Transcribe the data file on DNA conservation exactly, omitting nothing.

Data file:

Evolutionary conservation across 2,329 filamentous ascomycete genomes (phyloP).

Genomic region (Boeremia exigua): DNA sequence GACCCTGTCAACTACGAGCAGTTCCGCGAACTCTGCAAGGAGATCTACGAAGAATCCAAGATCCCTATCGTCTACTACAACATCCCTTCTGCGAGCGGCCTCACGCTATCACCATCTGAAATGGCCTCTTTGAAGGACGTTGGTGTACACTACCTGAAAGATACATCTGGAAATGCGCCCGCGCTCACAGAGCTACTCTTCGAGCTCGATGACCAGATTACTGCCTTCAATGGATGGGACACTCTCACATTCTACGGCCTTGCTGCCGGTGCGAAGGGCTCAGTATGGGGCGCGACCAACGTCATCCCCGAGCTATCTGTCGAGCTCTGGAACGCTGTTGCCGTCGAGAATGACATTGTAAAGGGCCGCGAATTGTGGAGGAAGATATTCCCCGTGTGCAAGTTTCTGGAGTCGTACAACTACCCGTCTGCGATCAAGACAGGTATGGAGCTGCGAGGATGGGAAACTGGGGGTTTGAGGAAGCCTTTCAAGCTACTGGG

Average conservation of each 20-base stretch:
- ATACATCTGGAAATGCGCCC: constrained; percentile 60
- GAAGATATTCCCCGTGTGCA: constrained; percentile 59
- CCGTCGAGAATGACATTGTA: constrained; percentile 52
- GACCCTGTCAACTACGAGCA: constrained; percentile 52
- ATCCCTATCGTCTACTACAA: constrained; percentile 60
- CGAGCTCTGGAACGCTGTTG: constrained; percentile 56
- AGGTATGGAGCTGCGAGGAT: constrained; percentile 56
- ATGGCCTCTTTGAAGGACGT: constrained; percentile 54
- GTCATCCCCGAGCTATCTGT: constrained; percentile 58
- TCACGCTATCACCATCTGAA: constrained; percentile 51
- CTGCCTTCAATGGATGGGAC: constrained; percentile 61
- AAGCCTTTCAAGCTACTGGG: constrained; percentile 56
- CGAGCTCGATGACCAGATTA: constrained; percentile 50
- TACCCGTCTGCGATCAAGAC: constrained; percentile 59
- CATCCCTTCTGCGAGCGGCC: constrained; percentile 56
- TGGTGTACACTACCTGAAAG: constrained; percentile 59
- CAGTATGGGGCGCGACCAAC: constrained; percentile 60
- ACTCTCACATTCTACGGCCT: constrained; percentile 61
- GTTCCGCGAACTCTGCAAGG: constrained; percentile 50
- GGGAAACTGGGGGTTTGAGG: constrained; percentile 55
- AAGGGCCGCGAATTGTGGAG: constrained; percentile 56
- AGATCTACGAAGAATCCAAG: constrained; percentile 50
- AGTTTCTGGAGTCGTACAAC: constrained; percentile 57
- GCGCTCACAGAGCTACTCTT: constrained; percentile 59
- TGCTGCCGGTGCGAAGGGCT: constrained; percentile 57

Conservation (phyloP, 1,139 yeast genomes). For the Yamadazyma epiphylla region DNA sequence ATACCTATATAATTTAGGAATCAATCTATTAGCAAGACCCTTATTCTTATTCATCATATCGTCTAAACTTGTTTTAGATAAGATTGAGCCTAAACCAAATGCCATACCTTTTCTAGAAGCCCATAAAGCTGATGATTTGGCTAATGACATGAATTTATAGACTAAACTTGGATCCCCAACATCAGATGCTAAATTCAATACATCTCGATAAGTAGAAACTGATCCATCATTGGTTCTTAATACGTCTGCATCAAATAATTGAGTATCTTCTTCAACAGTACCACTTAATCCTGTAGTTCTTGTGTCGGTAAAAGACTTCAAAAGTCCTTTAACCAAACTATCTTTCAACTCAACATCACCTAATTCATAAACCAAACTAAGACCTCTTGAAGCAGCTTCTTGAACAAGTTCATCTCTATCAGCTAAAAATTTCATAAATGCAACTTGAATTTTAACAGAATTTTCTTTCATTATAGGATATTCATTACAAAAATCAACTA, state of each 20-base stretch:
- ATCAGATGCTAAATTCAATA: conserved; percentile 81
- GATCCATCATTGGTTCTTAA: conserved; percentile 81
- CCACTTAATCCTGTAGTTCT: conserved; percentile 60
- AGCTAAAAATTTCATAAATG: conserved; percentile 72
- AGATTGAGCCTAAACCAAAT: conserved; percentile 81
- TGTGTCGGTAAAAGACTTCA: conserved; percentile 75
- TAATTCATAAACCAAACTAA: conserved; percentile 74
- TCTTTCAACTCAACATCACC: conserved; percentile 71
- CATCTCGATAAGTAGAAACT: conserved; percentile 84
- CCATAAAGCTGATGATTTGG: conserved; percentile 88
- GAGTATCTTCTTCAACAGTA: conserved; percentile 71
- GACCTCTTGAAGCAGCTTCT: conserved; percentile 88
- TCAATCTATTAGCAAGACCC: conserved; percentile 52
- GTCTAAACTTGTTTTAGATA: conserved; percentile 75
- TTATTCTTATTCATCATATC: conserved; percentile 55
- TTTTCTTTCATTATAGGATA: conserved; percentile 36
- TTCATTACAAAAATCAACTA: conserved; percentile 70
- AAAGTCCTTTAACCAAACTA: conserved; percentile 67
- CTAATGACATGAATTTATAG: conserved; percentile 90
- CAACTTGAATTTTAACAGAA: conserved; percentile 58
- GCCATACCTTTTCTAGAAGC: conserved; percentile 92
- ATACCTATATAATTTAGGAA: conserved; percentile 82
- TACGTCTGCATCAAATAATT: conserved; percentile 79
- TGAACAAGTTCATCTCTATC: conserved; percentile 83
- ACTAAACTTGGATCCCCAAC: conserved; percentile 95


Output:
Evolutionary conservation across 2,329 filamentous ascomycete genomes (phyloP).

Genomic region (Boeremia exigua): DNA sequence GACCCTGTCAACTACGAGCAGTTCCGCGAACTCTGCAAGGAGATCTACGAAGAATCCAAGATCCCTATCGTCTACTACAACATCCCTTCTGCGAGCGGCCTCACGCTATCACCATCTGAAATGGCCTCTTTGAAGGACGTTGGTGTACACTACCTGAAAGATACATCTGGAAATGCGCCCGCGCTCACAGAGCTACTCTTCGAGCTCGATGACCAGATTACTGCCTTCAATGGATGGGACACTCTCACATTCTACGGCCTTGCTGCCGGTGCGAAGGGCTCAGTATGGGGCGCGACCAACGTCATCCCCGAGCTATCTGTCGAGCTCTGGAACGCTGTTGCCGTCGAGAATGACATTGTAAAGGGCCGCGAATTGTGGAGGAAGATATTCCCCGTGTGCAAGTTTCTGGAGTCGTACAACTACCCGTCTGCGATCAAGACAGGTATGGAGCTGCGAGGATGGGAAACTGGGGGTTTGAGGAAGCCTTTCAAGCTACTGGG

Average conservation of each 20-base stretch:
- ATACATCTGGAAATGCGCCC: constrained; percentile 60
- GAAGATATTCCCCGTGTGCA: constrained; percentile 59
- CCGTCGAGAATGACATTGTA: constrained; percentile 52
- GACCCTGTCAACTACGAGCA: constrained; percentile 52
- ATCCCTATCGTCTACTACAA: constrained; percentile 60
- CGAGCTCTGGAACGCTGTTG: constrained; percentile 56
- AGGTATGGAGCTGCGAGGAT: constrained; percentile 56
- ATGGCCTCTTTGAAGGACGT: constrained; percentile 54
- GTCATCCCCGAGCTATCTGT: constrained; percentile 58
- TCACGCTATCACCATCTGAA: constrained; percentile 51
- CTGCCTTCAATGGATGGGAC: constrained; percentile 61
- AAGCCTTTCAAGCTACTGGG: constrained; percentile 56
- CGAGCTCGATGACCAGATTA: constrained; percentile 50
- TACCCGTCTGCGATCAAGAC: constrained; percentile 59
- CATCCCTTCTGCGAGCGGCC: constrained; percentile 56
- TGGTGTACACTACCTGAAAG: constrained; percentile 59
- CAGTATGGGGCGCGACCAAC: constrained; percentile 60
- ACTCTCACATTCTACGGCCT: constrained; percentile 61
- GTTCCGCGAACTCTGCAAGG: constrained; percentile 50
- GGGAAACTGGGGGTTTGAGG: constrained; percentile 55
- AAGGGCCGCGAATTGTGGAG: constrained; percentile 56
- AGATCTACGAAGAATCCAAG: constrained; percentile 50
- AGTTTCTGGAGTCGTACAAC: constrained; percentile 57
- GCGCTCACAGAGCTACTCTT: constrained; percentile 59
- TGCTGCCGGTGCGAAGGGCT: constrained; percentile 57

Conservation (phyloP, 1,139 yeast genomes). For the Yamadazyma epiphylla region DNA sequence ATACCTATATAATTTAGGAATCAATCTATTAGCAAGACCCTTATTCTTATTCATCATATCGTCTAAACTTGTTTTAGATAAGATTGAGCCTAAACCAAATGCCATACCTTTTCTAGAAGCCCATAAAGCTGATGATTTGGCTAATGACATGAATTTATAGACTAAACTTGGATCCCCAACATCAGATGCTAAATTCAATACATCTCGATAAGTAGAAACTGATCCATCATTGGTTCTTAATACGTCTGCATCAAATAATTGAGTATCTTCTTCAACAGTACCACTTAATCCTGTAGTTCTTGTGTCGGTAAAAGACTTCAAAAGTCCTTTAACCAAACTATCTTTCAACTCAACATCACCTAATTCATAAACCAAACTAAGACCTCTTGAAGCAGCTTCTTGAACAAGTTCATCTCTATCAGCTAAAAATTTCATAAATGCAACTTGAATTTTAACAGAATTTTCTTTCATTATAGGATATTCATTACAAAAATCAACTA, state of each 20-base stretch:
- ATCAGATGCTAAATTCAATA: conserved; percentile 81
- GATCCATCATTGGTTCTTAA: conserved; percentile 81
- CCACTTAATCCTGTAGTTCT: conserved; percentile 60
- AGCTAAAAATTTCATAAATG: conserved; percentile 72
- AGATTGAGCCTAAACCAAAT: conserved; percentile 81
- TGTGTCGGTAAAAGACTTCA: conserved; percentile 75
- TAATTCATAAACCAAACTAA: conserved; percentile 74
- TCTTTCAACTCAACATCACC: conserved; percentile 71
- CATCTCGATAAGTAGAAACT: conserved; percentile 84
- CCATAAAGCTGATGATTTGG: conserved; percentile 88
- GAGTATCTTCTTCAACAGTA: conserved; percentile 71
- GACCTCTTGAAGCAGCTTCT: conserved; percentile 88
- TCAATCTATTAGCAAGACCC: conserved; percentile 52
- GTCTAAACTTGTTTTAGATA: conserved; percentile 75
- TTATTCTTATTCATCATATC: conserved; percentile 55
- TTTTCTTTCATTATAGGATA: conserved; percentile 36
- TTCATTACAAAAATCAACTA: conserved; percentile 70
- AAAGTCCTTTAACCAAACTA: conserved; percentile 67
- CTAATGACATGAATTTATAG: conserved; percentile 90
- CAACTTGAATTTTAACAGAA: conserved; percentile 58
- GCCATACCTTTTCTAGAAGC: conserved; percentile 92
- ATACCTATATAATTTAGGAA: conserved; percentile 82
- TACGTCTGCATCAAATAATT: conserved; percentile 79
- TGAACAAGTTCATCTCTATC: conserved; percentile 83
- ACTAAACTTGGATCCCCAAC: conserved; percentile 95